Analysis of the medicinal plant propagation knowledge in the Murocomba protective forest and its area of influence

The population surveyed in the Murocomba protective forest and its area of influence considers essential to propagate and conserve the medicinal plants used. The most widely used propagation method is asexual, using cuttings; seed storage and conservation are not carried out, and the average reproduction time for medicinal plant species is 16 to 22 days.

Moreover, pots are used as propagation containers; they do not use fertilizers or chemicals to stimulate growth, nor to control pests and diseases, and propagation is carried out solely to obtain plants to be used for medicinal purposes.

Species with the highest SUT reported in the Murocomba protective forest and its area of influence

Table 6 shows the plant species for medicinal usewith a SUT value higher than 20 %; among thesewe find C. citratus (44,64), O. americanum (41,07),C. officinalis (33,93), P. amboinicus (32,14), H.actinocephala (32,14), S. dulcis (28,57), R. graveolens(26,79) and A. vera (26,79).

Table 6. Use value indices of species used for medicinal purposes in the Murocomba protective forest and its area of influenceAbbreviations: use-value index (UVI), relative knowledge index (RKI), and significant use Tramil (SUT). 

Analysis of the propagation knowledge of medicinal plants with higher SUT in the Murocomba protective forest and its area of influence

Eight medicinal plants with the highest sut were identified. Of these species used for medicinal purposes, respondents propagated them employing two or three methods. A comparison was made between the propagation methods used by the inhabitants registered in the cited literature (table 7), and the ones reported in the study area with the highest sut. Seeds, cuttings, and plant division are the most frequently used propagation methods by the population surveyed in the Murocomba protective forest and its area of influence. These results are similar to those found by Paván, Furlan, Caminos and Ojeda (2016) in San Pedro, northern Argentina, where the authors carried out 30 interviews to the residents on the recognition, use and production of medicinal plants, who said they propagate these from seeds and cuttings.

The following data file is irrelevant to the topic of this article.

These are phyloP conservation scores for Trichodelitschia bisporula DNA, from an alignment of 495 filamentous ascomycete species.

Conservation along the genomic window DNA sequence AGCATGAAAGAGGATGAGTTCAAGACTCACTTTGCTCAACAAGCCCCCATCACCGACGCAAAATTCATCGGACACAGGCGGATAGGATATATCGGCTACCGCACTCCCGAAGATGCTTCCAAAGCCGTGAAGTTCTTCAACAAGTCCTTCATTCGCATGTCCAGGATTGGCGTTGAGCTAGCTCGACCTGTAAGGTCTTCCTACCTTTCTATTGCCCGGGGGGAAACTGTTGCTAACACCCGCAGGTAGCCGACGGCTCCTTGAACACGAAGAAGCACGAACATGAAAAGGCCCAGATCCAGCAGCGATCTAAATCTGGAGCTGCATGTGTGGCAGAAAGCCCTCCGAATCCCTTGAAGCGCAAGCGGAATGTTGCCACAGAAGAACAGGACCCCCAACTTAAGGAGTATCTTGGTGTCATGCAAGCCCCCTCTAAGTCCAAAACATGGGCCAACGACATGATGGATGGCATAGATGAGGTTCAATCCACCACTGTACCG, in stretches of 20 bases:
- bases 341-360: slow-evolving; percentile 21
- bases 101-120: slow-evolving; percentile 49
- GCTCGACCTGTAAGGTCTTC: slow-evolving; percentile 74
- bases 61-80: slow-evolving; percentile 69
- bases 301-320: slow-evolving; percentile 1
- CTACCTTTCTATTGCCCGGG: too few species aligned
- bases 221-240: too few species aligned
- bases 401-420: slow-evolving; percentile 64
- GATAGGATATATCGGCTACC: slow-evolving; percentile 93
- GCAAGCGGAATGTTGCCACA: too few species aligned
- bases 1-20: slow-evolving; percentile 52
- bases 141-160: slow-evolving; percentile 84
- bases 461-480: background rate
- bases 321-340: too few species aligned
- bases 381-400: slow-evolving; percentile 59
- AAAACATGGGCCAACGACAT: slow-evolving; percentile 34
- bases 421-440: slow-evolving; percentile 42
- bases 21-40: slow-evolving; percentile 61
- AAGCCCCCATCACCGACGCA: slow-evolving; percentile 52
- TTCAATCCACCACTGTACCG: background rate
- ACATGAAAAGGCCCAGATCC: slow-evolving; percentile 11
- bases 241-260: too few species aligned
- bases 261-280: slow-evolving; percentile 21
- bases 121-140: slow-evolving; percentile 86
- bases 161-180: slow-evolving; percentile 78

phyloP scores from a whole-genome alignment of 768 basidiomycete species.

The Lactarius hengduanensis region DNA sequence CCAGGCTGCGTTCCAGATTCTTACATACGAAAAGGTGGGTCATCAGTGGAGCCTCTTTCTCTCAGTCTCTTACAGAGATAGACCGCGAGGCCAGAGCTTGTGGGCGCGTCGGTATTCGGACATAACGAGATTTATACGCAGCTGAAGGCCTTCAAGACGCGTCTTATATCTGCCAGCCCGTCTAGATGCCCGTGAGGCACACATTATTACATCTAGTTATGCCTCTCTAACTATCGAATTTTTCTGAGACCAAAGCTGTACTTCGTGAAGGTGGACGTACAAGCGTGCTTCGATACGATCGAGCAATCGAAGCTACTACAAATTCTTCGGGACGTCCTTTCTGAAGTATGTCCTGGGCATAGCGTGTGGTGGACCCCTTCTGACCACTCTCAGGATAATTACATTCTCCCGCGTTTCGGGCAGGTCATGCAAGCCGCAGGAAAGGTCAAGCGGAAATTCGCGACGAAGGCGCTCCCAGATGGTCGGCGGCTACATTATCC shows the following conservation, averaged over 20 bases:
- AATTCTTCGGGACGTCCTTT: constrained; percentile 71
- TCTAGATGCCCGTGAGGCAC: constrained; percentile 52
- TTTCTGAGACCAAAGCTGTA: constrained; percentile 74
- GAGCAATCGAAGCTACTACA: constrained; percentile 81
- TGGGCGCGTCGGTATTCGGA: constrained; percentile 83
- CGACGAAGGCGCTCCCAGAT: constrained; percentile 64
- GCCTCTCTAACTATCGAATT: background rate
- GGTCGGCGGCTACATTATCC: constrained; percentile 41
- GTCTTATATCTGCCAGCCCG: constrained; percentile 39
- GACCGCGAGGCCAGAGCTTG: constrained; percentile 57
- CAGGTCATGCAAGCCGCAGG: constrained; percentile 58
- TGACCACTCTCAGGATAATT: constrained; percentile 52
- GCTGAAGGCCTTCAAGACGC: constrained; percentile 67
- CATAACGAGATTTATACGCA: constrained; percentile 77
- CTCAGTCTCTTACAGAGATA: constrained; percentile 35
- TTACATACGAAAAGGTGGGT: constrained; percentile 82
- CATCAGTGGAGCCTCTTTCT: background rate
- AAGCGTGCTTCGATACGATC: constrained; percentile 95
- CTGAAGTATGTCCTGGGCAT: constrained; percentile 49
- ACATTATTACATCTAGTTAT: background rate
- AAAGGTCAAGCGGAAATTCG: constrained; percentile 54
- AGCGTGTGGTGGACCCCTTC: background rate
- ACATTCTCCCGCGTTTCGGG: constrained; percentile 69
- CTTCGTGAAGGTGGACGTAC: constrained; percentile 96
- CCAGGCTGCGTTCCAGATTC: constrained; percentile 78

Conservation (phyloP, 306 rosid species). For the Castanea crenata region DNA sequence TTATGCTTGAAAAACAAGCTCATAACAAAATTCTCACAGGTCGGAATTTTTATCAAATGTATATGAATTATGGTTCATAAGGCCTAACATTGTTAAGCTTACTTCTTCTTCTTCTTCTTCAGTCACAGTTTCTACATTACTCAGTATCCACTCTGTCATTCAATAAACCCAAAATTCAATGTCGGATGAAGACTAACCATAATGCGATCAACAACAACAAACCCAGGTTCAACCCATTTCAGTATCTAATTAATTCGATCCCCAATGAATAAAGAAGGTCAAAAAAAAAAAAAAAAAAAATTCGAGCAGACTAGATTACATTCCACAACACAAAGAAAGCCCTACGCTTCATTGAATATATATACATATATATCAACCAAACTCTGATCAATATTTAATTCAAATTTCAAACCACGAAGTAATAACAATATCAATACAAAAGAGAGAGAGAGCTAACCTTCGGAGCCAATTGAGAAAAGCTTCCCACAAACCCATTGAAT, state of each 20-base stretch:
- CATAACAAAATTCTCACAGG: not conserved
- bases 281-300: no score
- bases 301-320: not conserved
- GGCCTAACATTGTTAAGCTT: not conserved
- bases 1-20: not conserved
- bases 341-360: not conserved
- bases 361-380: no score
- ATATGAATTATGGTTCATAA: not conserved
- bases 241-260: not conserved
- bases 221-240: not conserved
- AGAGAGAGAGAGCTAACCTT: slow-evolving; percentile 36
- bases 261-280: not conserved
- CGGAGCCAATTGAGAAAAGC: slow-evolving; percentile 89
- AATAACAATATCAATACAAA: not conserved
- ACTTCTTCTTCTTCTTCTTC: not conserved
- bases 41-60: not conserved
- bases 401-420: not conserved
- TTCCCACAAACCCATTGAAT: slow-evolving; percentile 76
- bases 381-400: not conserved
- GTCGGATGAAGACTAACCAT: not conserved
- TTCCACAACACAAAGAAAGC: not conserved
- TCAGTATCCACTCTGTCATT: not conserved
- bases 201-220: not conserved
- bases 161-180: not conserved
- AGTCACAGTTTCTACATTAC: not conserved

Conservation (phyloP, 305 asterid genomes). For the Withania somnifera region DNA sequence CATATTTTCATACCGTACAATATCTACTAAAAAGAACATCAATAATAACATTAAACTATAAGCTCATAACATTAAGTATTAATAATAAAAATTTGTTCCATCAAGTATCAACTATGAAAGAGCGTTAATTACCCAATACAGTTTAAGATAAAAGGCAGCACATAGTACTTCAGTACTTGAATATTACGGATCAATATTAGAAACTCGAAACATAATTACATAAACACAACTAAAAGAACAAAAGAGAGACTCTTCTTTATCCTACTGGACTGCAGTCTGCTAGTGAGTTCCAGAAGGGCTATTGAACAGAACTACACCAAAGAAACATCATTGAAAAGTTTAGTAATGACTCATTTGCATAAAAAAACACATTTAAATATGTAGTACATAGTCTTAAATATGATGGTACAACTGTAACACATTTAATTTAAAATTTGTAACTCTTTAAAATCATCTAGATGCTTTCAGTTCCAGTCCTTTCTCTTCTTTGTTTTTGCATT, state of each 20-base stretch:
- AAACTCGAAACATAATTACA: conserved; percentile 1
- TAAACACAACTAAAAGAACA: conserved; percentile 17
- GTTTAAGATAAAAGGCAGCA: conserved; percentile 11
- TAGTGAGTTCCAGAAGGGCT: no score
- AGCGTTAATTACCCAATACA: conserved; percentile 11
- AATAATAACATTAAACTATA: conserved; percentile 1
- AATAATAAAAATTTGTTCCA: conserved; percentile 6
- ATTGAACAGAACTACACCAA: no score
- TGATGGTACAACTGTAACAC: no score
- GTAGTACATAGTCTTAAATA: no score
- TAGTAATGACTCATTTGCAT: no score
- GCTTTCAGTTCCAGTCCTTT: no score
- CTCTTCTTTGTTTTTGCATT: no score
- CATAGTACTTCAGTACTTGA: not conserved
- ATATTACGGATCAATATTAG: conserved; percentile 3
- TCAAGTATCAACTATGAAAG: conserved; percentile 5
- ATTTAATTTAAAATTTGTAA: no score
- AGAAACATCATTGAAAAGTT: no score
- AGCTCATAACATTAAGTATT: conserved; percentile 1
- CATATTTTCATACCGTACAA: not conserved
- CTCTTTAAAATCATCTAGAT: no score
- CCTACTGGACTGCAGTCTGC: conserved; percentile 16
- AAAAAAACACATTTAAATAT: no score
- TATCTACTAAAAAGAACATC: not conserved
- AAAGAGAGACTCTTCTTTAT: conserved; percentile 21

Table 7. Comparison matrix of surveys applied to the inhabitants of the study area, with literature cited on the propagation methods of medicinal plants identified with the highest SUT 

Marketing of medicinal plants with higher demand by herbalists in cantons adjacent to the study area

The Quevedo canton showed the most significant number of herbalists, with a total of 21 establishments. The majority of the herbalists surveyed are women with an age range from 40 to 60 years. The herbalists most frequently found were located in the market, and the time they have been carrying out this activity exceeds five years. Furthermore, they acquire processed medicinal plants from another province. Of the 17 species identified with the highest demand, the main ones were Ruta graveolens, Matricaria chamomilla (Asteraceae) and Peumus boldus (Monimiaceae). The botanical families with the most substantial amount of medicinal plants sold by herbalist were Lamiaceae, Asteraceae, and Fabaceae. The budget for the acquisition of plant species of medicinal interest exceeds 151.00 USD per month, and consumers acquire them throughout the year in a dry state. Similar results were obtained by Paván et al. (2016) in San Pedro, northern Argentina, identifying 68 botanical species, corresponding to the Lamiaceae family with 38.8 %, followed by Asteraceae with 15.98 %. On the other hand, Huamantupa et al. (2011) identified 152 medicinal plants in a research conducted in Cusco, Peru, with a total of 45 families, of which Asteraceae and Lamiaceae obtained the highest number of species with 36 and 12, respectively. The added value of the medicinal plants reported with a higher SUT was defined using potted plants, with values ranging between 1.00 and 2.00 USD; essential oil extracts costs from 4.00 to 10.00 USD and dehydrated plants in bags cost 1.00 USD. These plants are generally used for body treatments, aromatherapy, and certain diseases.